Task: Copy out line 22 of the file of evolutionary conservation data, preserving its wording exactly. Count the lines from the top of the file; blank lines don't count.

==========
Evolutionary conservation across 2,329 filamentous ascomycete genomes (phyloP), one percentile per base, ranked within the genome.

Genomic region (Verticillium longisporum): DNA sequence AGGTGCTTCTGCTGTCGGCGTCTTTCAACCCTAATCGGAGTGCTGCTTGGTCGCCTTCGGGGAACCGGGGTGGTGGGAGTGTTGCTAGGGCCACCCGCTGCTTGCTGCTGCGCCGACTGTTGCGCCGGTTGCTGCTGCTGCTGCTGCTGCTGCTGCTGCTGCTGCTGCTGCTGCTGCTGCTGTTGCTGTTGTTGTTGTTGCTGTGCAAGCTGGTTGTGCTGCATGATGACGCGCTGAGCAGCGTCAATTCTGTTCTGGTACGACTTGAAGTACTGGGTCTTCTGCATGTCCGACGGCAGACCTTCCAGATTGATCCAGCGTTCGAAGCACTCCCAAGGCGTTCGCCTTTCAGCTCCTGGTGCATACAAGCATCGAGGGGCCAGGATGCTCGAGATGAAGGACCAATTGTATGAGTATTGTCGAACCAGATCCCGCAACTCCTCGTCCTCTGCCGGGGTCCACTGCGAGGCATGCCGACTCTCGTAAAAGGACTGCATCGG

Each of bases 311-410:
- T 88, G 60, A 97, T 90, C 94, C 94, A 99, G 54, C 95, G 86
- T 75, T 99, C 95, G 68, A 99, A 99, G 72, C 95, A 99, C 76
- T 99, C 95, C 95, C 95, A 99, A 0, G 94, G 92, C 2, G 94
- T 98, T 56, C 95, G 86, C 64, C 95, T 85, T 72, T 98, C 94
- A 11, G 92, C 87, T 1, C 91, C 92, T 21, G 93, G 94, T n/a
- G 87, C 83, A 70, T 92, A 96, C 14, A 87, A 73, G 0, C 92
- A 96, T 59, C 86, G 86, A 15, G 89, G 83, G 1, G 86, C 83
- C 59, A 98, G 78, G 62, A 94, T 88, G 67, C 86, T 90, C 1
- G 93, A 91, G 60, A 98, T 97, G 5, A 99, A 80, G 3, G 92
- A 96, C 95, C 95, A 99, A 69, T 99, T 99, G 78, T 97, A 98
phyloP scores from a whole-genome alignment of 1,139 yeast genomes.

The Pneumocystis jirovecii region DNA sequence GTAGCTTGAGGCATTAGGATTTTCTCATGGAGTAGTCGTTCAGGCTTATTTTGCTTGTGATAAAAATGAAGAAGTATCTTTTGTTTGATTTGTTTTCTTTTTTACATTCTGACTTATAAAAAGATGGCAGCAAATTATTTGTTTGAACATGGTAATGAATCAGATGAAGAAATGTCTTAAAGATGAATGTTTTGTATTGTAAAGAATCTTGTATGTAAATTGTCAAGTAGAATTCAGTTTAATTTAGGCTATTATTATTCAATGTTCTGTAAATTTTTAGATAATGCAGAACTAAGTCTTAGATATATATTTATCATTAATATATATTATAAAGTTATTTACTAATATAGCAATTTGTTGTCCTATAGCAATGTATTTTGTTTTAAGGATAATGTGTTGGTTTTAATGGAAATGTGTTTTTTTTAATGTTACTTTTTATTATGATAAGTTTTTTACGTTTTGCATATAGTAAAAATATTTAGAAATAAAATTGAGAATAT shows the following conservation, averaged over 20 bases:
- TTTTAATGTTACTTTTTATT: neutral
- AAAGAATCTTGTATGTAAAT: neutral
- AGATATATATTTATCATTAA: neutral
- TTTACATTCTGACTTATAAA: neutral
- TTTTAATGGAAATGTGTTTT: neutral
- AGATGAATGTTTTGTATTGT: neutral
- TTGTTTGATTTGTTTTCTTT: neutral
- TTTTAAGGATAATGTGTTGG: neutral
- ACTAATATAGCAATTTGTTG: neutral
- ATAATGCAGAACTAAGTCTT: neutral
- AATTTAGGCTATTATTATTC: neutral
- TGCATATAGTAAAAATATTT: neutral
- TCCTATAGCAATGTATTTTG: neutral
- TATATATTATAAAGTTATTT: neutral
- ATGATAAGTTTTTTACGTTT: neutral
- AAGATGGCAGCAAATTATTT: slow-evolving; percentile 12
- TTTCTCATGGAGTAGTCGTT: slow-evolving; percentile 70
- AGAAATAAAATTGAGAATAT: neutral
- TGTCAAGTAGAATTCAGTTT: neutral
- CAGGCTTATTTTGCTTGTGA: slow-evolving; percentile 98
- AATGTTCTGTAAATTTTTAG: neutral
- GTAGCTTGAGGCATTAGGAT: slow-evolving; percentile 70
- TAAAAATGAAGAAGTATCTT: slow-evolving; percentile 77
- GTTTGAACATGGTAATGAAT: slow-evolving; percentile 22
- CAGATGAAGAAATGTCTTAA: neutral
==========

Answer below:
- TTGTTTGATTTGTTTTCTTT: neutral